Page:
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United States v. Ramirez

United States District Court, Tenth Circuit

September 16, 2013

UNITED STATES OF AMERICA, Plaintiff,
v.
GONZALO RAMIREZ, PEDRO GARCIA and JAYSON VARGAS Defendants.

ORDER

Monti L. Belot UNITED STATES DISTRICT JUDGE

This case comes before the court on defendants’ motions to exclude evidence (Docs. 647, 648, 651, 687) and defendant Gonzalo Ramirez’s motions to exclude co-defendant statements and to produce additional discovery. (Docs. 690, 691). The motions have been fully briefed and are ripe for decision. (Docs. 727, 728, 730, 733, 765, 771). The court held a hearing on this matter on September 12, 2013.

1. Facts

On April 16, 2012, the grand jury returned an indictment against 23 defendants. The indictment alleges 38 counts, including charges of violent crimes in aid of racketeering, conspiracy and felon in possession of a firearm. As of this date, 15 defendants have entered guilty pleas. Ramirez, Garcia and Vargas are set for trial on October 2. Adam Flores is set for trial on November 19. The remaining defendants are currently set for trial on December 3 although it is likely that the trial will be moved to January 2014.

Defendants are all charged in count 1 with conspiracy to commit racketeering activities in violation of 18 U.S.C. § 1962(d). The alleged RICO conspiracy occurred from 2008 through April 16, 2012.

The indictment alleges that defendants were engaged in a criminal organization, the Nortenos gang, whose members engaged in narcotics distribution and acts of violence including murder and robbery. These crimes were alleged to have been committed in Dodge City, Kansas.

Both Ramirez and Garcia are additionally charged in counts 2 through 9, which include VICAR conspiracies and VICAR substantive offenses. Ramirez is also charged in counts 10 through 13. Vargas is charged in counts 23, 24, 25 and 29.

II. Analysis

A. Motions to Exclude (Docs. 647, 648, 651, 687)

The government has notified defendants that it intends to offer evidence of past criminal activity to establish the existence of an enterprise and as evidence of RICO predicate acts. Defendants object to the introduction of this evidence, citing Rules 401, 403 and 404(b). In United States v. Harris, 695 F.3d 1125 (10th Cir. 2012), the Tenth Circuit set forth the elements for a RICO conspiracy as follows:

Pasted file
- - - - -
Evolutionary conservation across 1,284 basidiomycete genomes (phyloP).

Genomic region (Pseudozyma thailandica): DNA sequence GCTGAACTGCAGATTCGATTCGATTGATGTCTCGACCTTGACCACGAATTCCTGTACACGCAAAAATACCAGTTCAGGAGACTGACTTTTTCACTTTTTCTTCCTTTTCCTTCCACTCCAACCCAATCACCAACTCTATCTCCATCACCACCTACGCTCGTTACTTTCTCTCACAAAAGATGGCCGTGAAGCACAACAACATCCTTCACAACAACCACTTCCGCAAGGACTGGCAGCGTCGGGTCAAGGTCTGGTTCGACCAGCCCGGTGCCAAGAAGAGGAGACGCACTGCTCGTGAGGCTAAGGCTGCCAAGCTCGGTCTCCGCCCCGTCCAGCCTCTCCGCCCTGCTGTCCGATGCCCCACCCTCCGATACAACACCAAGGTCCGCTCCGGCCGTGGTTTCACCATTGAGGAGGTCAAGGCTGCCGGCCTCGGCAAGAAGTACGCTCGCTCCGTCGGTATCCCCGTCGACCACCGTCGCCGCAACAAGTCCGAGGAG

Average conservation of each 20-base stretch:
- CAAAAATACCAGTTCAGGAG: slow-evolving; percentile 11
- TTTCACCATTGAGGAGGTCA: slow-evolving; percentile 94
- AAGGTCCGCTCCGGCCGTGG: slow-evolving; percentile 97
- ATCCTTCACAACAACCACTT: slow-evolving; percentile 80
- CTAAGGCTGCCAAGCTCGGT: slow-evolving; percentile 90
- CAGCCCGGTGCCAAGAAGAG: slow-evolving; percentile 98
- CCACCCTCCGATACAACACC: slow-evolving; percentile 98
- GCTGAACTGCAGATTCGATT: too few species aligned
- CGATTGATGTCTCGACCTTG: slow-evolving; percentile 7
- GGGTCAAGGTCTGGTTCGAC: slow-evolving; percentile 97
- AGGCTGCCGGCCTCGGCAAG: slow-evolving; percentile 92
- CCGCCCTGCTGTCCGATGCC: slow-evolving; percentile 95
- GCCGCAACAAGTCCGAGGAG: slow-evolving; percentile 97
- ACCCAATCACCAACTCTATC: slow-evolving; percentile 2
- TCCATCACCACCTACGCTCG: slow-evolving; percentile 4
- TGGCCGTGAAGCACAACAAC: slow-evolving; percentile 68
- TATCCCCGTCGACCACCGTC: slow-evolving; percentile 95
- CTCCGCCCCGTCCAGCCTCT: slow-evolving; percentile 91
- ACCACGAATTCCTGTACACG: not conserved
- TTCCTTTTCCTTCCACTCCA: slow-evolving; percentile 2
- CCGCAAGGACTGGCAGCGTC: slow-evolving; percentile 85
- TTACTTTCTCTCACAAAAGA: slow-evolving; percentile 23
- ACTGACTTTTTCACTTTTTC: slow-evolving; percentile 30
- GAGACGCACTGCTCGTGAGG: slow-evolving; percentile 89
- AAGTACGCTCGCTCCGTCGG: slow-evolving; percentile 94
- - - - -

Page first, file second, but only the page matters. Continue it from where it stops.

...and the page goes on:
First: A conspiracy or agreement, as detailed in the indictment, existed between two or more persons to participate in the affairs of an enterprise that affected interstate commerce through a pattern of racketeering activity;
Second: that defendant deliberately joined or became a member of the conspiracy or agreement with knowledge of its purpose[;] and[ ]
Third: the defendant agreed that someone, not necessarily the defendant, would commit at least two of the racketeering acts detailed in the indictment.

695 F.3d at 1131.

To satisfy its burden, the government must prove a “pattern of racketeering activity.” Id. A prosecutor “must show that the racketeering predicates are related, and that they amount to or pose a threat of continued criminal activity.” United States v. Knight, 659 F.3d 1285, 1289 (10th Cir. 2011). “[R]acketeering acts establish a threat of continued racketeering activity if they extend ‘over a substantial period of time’ or ‘project[ ] into the future with a threat of repetition.’” Id. (citing H.J. Inc. v. Northwestern Bell Telephone Co., 492 U.S. 229, 241-42 (1989)). Therefore, because the crime charged requires the establishment of a defendant's continuing pattern of criminal activity, other acts which are part of the pattern must be used to prove the existence of the pattern without invoking the restrictions of Rule 404(b).[1] See, e.g. United States v. Kaplan, 886 F.2d 536, 544 (2d Cir. 1989) (prior uncharged acts of racketeering admissible to prove continuity of racketeering activity in RICO case).

For those same reasons, the government may introduce evidence to establish an enterprise existed. Evidence that defendants were in the company of other Nortenos, were in altercations with rival gangs and admitted to being a member of the Nortenos is relevant[2] to establish that each defendant was involved in the enterprise.

B. Tatoos

Defendants also move to exclude the photographs of their tattoos on the basis that they violate their Fifth Amendment right against self-incrimination. The government seeks to introduce the photos as evidence of membership in the Nortenos. The court is not persuaded by defendants’ position. The tattoos were “not compelled by the government.” United States v. Greer, 631 F.3d 608, 613 (2d Cir. 2011). “The voluntary tattooing of an incriminating word” to a defendant's body plainly is “not the product of government compulsion.” Id.

The court finds that the evidence is relevant and admissible for the purpose of establishing defendants’ involvement in the Nortenos.[3]

C. Bruton

Based upon the government’s response, Bruton is inapplicable to the statements which will be offered against Ramirez. The motion to exclude Bruton evidence is denied, without prejudice. (Doc. 690).

D. Motion for Production

In his reply, defendant Ramirez notes that all but a “few” production requests have been resolved. The court directs Ramirez to file a supplemental brief informing the court which discovery issues are outstanding. Based on the government’s reply, however, the court is disinclined to order the government to produce any of the requested materials.

III. Conclusion

Defendants’ motions to exclude are denied. (Docs. 647, 648, 651, 687). Defendant Ramirez’ motion to exclude statements is denied.

(Doc. 690).

IT IS SO ORDERED.


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